"This budget does not include everything we might wish for," said Dynes. "But overall, in a tight fiscal environment, I believe this budget represents a strong vote of confidence in the work that the University of California is doing for California."
Under the governor's budget, UC's state-funded operating budget would increase $192 million, or 6.2 percent, to $3.27 billion in the fiscal year beginning July 1, 2007. The Legislature will consider the governor's budget and make proposals of its own during the spring. The governor and Legislature typically adopt a final state budget in the summer.
Key features of the budget for UC
Student enrollment: The budget includes funding for an increase of 5,000 students (2.4 percent) in 2007-08, consistent with the compact. This increase will allow UC to meet its commitments to undergraduate access under the Master Plan for Higher Education and continue to increase graduate enrollments as well.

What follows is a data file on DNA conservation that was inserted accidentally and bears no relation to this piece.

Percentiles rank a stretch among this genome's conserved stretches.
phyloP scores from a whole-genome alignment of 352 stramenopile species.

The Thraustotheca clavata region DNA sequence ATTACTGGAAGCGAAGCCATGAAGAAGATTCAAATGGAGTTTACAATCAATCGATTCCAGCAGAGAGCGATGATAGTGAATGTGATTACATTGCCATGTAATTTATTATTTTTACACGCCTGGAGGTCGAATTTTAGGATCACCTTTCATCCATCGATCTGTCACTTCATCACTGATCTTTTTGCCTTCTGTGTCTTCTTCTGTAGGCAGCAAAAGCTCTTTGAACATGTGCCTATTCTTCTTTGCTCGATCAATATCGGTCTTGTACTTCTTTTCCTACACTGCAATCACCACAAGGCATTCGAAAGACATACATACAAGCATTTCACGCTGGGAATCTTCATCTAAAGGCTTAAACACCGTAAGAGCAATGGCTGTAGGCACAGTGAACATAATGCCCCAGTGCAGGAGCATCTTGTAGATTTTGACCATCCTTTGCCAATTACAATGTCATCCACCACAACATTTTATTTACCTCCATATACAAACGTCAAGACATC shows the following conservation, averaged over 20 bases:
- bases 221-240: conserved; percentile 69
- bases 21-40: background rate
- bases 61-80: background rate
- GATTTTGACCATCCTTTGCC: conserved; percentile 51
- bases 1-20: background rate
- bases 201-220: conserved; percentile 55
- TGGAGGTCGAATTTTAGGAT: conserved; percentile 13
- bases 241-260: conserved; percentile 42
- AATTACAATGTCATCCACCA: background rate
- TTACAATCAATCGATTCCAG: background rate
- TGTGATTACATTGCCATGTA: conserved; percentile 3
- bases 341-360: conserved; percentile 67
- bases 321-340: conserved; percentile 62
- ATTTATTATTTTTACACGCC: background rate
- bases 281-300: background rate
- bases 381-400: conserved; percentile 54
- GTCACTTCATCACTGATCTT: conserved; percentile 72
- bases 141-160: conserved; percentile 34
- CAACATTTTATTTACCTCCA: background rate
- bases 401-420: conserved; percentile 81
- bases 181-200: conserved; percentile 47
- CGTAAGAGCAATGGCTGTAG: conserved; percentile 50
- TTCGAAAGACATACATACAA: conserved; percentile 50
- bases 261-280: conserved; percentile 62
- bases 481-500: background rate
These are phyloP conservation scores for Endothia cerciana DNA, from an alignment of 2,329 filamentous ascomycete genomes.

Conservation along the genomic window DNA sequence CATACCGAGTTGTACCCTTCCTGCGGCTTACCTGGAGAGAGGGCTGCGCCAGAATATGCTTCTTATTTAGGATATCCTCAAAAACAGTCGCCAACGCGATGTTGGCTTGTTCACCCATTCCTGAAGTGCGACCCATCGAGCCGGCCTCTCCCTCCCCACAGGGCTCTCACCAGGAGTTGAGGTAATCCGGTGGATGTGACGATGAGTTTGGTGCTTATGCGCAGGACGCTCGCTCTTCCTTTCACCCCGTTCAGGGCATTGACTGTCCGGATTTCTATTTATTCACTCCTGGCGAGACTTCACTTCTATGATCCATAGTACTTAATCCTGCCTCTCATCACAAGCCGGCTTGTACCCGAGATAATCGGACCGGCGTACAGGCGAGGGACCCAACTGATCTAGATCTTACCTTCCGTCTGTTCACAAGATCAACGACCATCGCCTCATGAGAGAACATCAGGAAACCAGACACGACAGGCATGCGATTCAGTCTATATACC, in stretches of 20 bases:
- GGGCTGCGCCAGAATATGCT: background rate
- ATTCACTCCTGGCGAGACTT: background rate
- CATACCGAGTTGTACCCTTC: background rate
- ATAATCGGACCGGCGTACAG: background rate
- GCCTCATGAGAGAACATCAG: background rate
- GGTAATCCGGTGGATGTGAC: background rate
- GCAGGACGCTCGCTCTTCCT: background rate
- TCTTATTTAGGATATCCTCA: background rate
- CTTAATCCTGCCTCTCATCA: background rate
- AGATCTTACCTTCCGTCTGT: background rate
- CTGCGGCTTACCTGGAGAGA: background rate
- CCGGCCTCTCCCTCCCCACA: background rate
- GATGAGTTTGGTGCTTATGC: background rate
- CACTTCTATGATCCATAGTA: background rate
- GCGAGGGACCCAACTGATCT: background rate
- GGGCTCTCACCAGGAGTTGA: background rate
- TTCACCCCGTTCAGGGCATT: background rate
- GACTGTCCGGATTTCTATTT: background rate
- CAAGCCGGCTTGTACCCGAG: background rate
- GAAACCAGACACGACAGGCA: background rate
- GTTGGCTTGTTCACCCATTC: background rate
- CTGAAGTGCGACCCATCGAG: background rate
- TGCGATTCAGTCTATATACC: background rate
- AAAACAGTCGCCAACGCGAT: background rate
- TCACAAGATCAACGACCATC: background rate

Student fees: To fund UC's priorities in 2007-08, the budget proposal adopted by the regents included an option for either a student-fee increase or equivalent state funding. The governor's budget does not include the equivalent funding, recognizing the state's fiscal situation. As a result, balancing the UC budget proposal would require increases of roughly 7 percent in mandatory systemwide student fees and 10 percent in fees at selected law and business schools.
Currently, mandatory systemwide fees are $6,141 for resident undergraduates and $6,897 for resident graduate academic students. Professional-school fees vary by campus and discipline. The governor's budget proposes an increase in the Cal Grant budget to help offset fee increases for eligible students.
In addition, any proposed increase in mandatory systemwide student fees will be accompanied by a proposed increase in UC grant assistance for needy low- and middle-income students. Dynes intends to recommend that the university return 33 percent of the income from any undergraduate-fee increase to financial aid. Generally, this means that the university would be able to provide an additional UC grant, covering 100 percent of the fee increase, to on-time financial-aid applicants considered needy under federal eligibility standards and whose family incomes are lower than approximately $60,000 per year. In addition, UC would provide a grant covering 50 percent of the fee increase to other needy on-time financial-aid applicants whose family incomes are below $100,000 per year.
There also would be provisions for UC financial aid at the graduate and professional levels.